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Calling A Client

If you're a businessperson, you probably call your shigoto no o-kyaku-san (shee-goh-toh noh oh-kyah-koo-sahn; clients) constantly.
And you probably know the important role phone conversations play in maintaining good relationships. You don't want to sound pushy or arrogant, but you don't want to sound unsophisticated or unintelligent, either.

When you call your shigoto no o-kyaku-san (shee-goh-toh noh oh-kyah-koo-sahn; clients), remember that you represent your kaisha (kah-ee-shah; company) or mise (mee-seh; store). Mention the name of your kaisha or mise first, before your own name. Instead of saying "This is Mr. White," for example, say "This is ABC Technology's Mr. White."

Greet your o-kyaku-san (oh-kyah-koo-sahn; client) and his or her hisho (hee-shoh; secretary) with O-sewa ni natte orimasu (oh-seh-wah nee naht-teh oh-ree-mah-soo; Thank you for doing business with us). It's one of the essential set phrases in Japanese business.

Words to Know
o-kyaku-sanoh-kyah-koo-sahncustomer/ client
o-sewa ni natteorimasu.oh-seh-wah nee naht-teh oh-ree-mah-sooThank you for doing busi-ness with us.

Leaving a message

Talking to someone voice-to-voice is difficult nowadays. We often communicate by leaving dengon (dehn-gohn; messages) for each other while our iso-gashii seikatsu (ee-soh-gah-sheee sehh-kah-tsoo; busy lives) keep going. You may leave a message on a rusuban-denwa (roo-soo-bahn-dehn-wah; answering machine) or with dareka (dah-reh-kah; someone).

What do you do with a dengon (dehn-gohn; message)? You nokosu (noh-koh-soo; leave) it. So conjugate the u-verb nokosu. Remember, it means "to leave" in the sense of leaving a message but not "to leave" in the sense of departing.


A message between friends might sound like the following:

Moshimoshi. Yukiko-san. Arekkusu desu. Ashita isshoni eiga o mimasen ka. Yokattara o-denwa o kudasai. 03-3355-5532 desu. Domo.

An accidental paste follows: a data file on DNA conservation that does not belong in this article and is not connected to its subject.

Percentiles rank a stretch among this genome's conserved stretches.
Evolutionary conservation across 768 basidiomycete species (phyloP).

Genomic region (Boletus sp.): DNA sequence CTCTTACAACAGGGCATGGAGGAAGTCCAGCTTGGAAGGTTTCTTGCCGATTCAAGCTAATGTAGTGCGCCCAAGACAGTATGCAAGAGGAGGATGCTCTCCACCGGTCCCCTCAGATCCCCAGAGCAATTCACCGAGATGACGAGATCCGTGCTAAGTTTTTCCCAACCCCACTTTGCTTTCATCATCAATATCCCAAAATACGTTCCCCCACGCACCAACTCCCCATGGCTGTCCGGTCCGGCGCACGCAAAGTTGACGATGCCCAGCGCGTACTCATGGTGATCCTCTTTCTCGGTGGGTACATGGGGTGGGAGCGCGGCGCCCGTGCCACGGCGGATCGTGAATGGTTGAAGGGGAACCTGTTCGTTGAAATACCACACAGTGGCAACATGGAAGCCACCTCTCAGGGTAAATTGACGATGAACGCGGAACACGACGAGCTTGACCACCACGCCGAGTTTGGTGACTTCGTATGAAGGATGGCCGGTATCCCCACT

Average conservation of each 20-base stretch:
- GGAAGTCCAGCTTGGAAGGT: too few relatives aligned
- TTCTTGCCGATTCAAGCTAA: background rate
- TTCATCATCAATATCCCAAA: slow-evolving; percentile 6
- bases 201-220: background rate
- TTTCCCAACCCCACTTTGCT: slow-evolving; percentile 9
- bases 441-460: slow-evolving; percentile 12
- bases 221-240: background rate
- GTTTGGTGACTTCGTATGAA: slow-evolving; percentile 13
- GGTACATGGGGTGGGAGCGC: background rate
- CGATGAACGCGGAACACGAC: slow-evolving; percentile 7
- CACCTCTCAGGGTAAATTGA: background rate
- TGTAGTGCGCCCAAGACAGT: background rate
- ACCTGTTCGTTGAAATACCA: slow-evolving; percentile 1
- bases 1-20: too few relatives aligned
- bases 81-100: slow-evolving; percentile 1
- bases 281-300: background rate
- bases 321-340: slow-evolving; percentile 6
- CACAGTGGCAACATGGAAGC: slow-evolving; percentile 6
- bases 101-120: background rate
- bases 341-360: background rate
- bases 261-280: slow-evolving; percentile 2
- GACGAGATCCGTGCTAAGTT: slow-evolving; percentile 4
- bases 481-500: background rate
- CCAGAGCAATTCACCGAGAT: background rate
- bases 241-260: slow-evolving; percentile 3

moh-shee-moh-shee. yoo-kee-koh-sahn. ah-rehk-koo-soo deh-soo. ah-shee-tah ees-shoh-nee ehh-gah oh mee-mah-sehn kah. yoh-kaht-tah-rah oh-dehn-wah oh koo-dah-sah-ee. zeh-roh-sahn sahn-sahn-goh-goh goh-goh-sahn-nee deh-soo. dohh-moh. Hello Yukiko. This is Alex. Would you like to see a movie with me tomorrow? Please call me at 03-3355-5532, if it's okay with you. Thanks.

When you leave a message on an answering machine, clarify which person will call the other back:

When you leave a message with a person, be clear about what you want. If you're leaving a message for a business contact, use these polite phrases:

The particle to, as in to tsutaete kudasai (toh tsoo-tah-eh-teh koo-dah-sah-ee; please tell so-and-so), is a quotation particle. Place it right after your message to indicate what your message is. Use it with verbs like iu (ee-oo; to say), kaku (kah-koo; to write), and tsu-taeru (tsoo-tah-eh-roo; to report/tell), as in the following examples:

Go-(goh) is another polite prefix, just like o-(oh) (see Chapter 3). You can add go- to the beginning of a noun to refer respectfully to other people's items. Whether you use go- or o- depends on the noun - you just have to memorize which prefix goes with which nouns. Check out some examples:

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